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  15. Shane

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    No you won't use more due to the fact that the pellets are metered into the firebox and burn at that rate no matter what. Sap in the wood, I would assume, is there no matter the species. The sawdust is dried to under 6% moisture content
     
  16. tinkabranc

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    This is my first year burning pellets so I am trying out three different brands
    right now to find a favorite. According to some of my friends, the claim is that
    softwoods burn hotter but the hardwoods produce less ash.
    Try out different brands to find your favorite.
    Some of them come in hard/softwood blends too so you get the best of both worlds.
     
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  17. johnnywarm

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    How about creosote??is there more?
     
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  18. Shane

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    No there is no more or less creosote. There really shouldn't be any creosote in a pellet stove at all. They burn above a 35:1 air/fuel ratio so that means there should be no or so little unburned hydrocarbons that creosote just does not form.
     
  19. GVA

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    Like shane was saying it is compared in BTU's per pound.
    1 pound of pellets is the same as .......well...... 1 pound of pellets.......
    One cord of hardwood is about twice the weight of 1 cord of softwoods.
    Therefore the woodguys want more BTU in less space with less loading etc...
    8500 btu per pound (just throwing a number out there)
    8500 BTU X 2000 pounds of pellets=17,000,000BTU
    8500 BTU X 2000 pounds of softwood (about a cord)=17,000,000 BTU
    8500 BTU X 4000 pounds of Hardwood (about a cord) =34,000,000 BTU.
    Does this help?
     
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  20. Czech

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    And the darn softwoods just smell so much better too! Yes, I'm guilty of opening the door a bit (not suggested for safety reasons, I'm a trained pellet stove stunt man) upon startup just to get a little pine smell in the house. I agree with what has been already said by Shane and others, the softwood burns a bit hotter. That said, burn what burns well for you and is cost effective, don't spend too much time between the two as long as they are PFI premium certified. By the way, any pellet can say premium, look for the PFI stamp to be sure.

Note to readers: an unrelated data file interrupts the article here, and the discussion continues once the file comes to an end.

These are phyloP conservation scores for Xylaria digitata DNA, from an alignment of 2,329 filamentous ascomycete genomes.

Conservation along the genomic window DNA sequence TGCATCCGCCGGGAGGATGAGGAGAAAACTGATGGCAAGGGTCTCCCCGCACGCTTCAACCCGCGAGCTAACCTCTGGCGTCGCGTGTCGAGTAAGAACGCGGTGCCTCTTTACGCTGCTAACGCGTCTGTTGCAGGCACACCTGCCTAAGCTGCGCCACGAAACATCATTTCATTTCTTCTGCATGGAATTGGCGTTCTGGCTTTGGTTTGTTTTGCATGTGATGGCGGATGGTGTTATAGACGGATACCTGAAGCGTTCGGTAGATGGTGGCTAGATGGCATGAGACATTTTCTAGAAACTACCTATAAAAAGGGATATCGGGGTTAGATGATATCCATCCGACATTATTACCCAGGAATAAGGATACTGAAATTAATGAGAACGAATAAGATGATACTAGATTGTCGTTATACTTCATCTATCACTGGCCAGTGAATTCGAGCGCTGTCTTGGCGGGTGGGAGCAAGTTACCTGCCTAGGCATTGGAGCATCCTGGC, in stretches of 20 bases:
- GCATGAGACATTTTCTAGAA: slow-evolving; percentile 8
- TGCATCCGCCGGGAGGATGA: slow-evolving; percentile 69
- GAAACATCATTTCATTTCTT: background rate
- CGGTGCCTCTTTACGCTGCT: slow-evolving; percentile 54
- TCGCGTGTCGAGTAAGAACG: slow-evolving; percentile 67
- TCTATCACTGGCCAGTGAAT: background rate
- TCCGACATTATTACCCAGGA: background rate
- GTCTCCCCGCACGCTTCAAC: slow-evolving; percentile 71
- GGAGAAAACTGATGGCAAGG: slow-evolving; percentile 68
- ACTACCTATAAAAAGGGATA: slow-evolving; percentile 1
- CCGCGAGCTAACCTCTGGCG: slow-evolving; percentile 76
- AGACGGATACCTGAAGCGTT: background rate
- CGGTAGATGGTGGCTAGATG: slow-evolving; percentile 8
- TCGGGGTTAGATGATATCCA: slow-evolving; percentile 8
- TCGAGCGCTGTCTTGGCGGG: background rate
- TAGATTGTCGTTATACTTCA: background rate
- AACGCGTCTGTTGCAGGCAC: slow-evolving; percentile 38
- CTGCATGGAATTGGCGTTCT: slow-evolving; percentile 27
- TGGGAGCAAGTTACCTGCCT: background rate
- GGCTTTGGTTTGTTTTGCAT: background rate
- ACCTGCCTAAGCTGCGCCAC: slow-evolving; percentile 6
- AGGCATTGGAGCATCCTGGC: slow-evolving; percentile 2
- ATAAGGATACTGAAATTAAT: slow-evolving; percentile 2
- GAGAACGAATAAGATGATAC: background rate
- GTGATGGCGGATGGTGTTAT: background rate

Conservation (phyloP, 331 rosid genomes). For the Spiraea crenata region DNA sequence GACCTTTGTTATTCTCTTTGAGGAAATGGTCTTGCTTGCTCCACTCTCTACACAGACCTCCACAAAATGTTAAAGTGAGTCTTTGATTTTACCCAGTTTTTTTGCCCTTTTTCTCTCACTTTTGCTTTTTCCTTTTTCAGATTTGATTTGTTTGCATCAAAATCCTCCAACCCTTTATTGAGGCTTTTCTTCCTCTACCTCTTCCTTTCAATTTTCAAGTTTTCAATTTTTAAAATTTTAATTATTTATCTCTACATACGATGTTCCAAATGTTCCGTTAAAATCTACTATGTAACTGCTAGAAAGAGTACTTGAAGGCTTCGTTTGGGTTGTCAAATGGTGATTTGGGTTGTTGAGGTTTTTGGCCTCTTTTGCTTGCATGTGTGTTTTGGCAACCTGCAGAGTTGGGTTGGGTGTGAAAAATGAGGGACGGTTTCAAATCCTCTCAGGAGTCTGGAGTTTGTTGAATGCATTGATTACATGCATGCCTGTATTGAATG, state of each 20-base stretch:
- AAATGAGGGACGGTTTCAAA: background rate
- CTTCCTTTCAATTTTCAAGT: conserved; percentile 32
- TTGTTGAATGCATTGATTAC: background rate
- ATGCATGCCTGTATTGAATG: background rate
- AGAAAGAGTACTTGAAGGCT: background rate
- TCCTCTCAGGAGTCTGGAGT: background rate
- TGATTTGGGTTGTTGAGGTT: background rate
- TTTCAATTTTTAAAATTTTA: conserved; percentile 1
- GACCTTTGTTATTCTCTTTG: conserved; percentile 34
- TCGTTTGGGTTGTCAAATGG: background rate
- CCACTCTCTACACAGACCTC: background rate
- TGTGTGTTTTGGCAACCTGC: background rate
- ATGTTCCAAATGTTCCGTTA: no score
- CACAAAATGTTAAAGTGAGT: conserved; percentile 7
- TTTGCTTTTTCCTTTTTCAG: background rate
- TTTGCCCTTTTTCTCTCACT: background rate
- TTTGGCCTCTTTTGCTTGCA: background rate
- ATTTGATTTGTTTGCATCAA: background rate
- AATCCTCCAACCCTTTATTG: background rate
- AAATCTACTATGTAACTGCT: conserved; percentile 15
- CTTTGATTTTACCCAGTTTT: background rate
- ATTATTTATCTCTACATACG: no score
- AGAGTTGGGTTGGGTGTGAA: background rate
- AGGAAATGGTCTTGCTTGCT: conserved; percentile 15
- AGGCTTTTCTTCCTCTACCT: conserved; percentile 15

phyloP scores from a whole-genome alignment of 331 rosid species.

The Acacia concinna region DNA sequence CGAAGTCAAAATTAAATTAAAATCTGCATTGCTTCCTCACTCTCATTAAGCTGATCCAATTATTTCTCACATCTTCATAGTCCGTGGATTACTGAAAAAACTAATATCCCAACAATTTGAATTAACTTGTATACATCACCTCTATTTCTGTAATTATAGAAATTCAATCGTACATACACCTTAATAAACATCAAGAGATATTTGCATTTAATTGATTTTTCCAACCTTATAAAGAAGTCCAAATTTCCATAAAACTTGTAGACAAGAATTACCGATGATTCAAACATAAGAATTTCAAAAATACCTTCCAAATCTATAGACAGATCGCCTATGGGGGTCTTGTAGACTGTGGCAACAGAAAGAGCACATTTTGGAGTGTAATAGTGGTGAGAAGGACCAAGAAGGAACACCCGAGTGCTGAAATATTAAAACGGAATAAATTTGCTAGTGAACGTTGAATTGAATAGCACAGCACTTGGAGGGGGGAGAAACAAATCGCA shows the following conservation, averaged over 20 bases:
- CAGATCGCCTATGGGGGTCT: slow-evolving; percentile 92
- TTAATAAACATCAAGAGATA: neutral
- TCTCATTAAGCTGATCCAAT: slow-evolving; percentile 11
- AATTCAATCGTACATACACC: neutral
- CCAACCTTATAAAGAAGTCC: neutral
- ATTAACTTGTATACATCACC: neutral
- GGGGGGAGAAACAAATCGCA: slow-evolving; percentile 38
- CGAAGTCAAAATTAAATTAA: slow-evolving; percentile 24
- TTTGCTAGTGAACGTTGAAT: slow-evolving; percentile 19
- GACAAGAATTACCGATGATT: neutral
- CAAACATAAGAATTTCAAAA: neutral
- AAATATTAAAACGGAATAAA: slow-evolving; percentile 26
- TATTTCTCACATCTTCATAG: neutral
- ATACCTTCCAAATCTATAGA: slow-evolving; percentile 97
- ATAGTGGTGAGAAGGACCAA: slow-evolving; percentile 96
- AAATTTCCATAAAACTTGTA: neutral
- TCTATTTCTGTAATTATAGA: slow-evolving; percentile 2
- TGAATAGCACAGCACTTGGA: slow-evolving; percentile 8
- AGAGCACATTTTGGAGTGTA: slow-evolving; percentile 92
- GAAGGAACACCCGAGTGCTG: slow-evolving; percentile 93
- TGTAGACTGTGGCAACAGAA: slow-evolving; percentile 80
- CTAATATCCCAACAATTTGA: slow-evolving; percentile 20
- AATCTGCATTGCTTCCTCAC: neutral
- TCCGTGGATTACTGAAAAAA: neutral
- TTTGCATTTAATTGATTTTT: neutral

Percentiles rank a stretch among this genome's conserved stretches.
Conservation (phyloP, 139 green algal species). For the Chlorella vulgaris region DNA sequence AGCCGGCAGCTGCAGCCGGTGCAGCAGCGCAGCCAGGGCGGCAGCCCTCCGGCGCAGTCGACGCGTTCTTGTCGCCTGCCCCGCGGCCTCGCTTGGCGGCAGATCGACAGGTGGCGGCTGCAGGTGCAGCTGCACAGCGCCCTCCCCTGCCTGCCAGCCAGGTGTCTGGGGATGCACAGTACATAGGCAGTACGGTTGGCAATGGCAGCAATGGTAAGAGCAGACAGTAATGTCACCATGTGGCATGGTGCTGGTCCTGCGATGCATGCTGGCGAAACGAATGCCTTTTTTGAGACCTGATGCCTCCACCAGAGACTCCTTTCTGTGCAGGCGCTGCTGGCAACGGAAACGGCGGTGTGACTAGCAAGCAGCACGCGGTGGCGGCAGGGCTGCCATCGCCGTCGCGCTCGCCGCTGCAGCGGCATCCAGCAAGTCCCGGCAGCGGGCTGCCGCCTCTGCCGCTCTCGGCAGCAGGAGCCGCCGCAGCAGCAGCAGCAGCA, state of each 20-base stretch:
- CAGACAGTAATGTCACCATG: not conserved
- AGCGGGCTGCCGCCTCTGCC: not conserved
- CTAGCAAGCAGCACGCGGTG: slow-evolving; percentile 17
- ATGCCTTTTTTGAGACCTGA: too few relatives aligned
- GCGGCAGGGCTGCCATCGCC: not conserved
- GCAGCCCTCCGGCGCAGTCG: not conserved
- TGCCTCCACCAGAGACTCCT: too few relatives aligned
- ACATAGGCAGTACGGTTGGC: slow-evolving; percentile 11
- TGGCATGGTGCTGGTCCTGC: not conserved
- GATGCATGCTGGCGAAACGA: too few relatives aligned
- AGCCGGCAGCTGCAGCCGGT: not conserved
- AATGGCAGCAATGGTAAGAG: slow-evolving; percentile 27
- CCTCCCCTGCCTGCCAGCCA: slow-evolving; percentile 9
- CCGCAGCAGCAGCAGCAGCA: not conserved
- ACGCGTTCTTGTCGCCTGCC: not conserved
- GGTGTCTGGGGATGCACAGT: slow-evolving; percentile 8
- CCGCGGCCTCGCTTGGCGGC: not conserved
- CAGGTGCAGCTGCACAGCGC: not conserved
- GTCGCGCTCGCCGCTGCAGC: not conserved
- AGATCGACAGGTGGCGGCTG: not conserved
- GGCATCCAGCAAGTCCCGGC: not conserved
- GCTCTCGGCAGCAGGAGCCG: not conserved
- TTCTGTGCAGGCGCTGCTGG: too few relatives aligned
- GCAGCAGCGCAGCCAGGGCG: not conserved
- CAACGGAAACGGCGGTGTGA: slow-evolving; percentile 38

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  21. johnnywarm

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    I have looked it up there. i was looking for hardwood at the time. why do wood burners go for the oak(hardwood) then the pine??[/quote]
    Like shane was saying it is compared in BTU's per pound.
    1 pound of pellets is the same as .......well...... 1 pound of pellets.......
    One cord of hardwood is about twice the weight of 1 cord of softwoods.
    Therefore the woodguys want more BTU in less space with less loading etc...
    8500 btu per pound (just throwing a number out there)
    8500 BTU X 2000 pounds of pellets=17,000,000BTU
    8500 BTU X 2000 pounds of softwood (about a cord)=17,000,000 BTU
    8500 BTU X 4000 pounds of Hardwood (about a cord) =34,000,000 BTU.
    Does this help?[/quote]


    Yes it does. Thank you.
     
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  22. bettypulse

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    hello all

    i just joined this forum because i am a little confused about pellets as well.
    i know there are pellet stoves that only burn pellets.
    we have a wood stove with a catalitic converter-
    can wood stoves burn pellets?
    i assume that one can but before i do
    wanted to check
     
  23. johnnywarm

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    Hi betty


    I think you can only burn(other then wood) Bio bricks??
     
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  24. bettypulse

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    thanks johnywarm

    so no pellets in a wood burning stove???
     
  25. davevassar

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    I think to burn pellets in a wood stove you'd have to sit there and constantly shovel them in...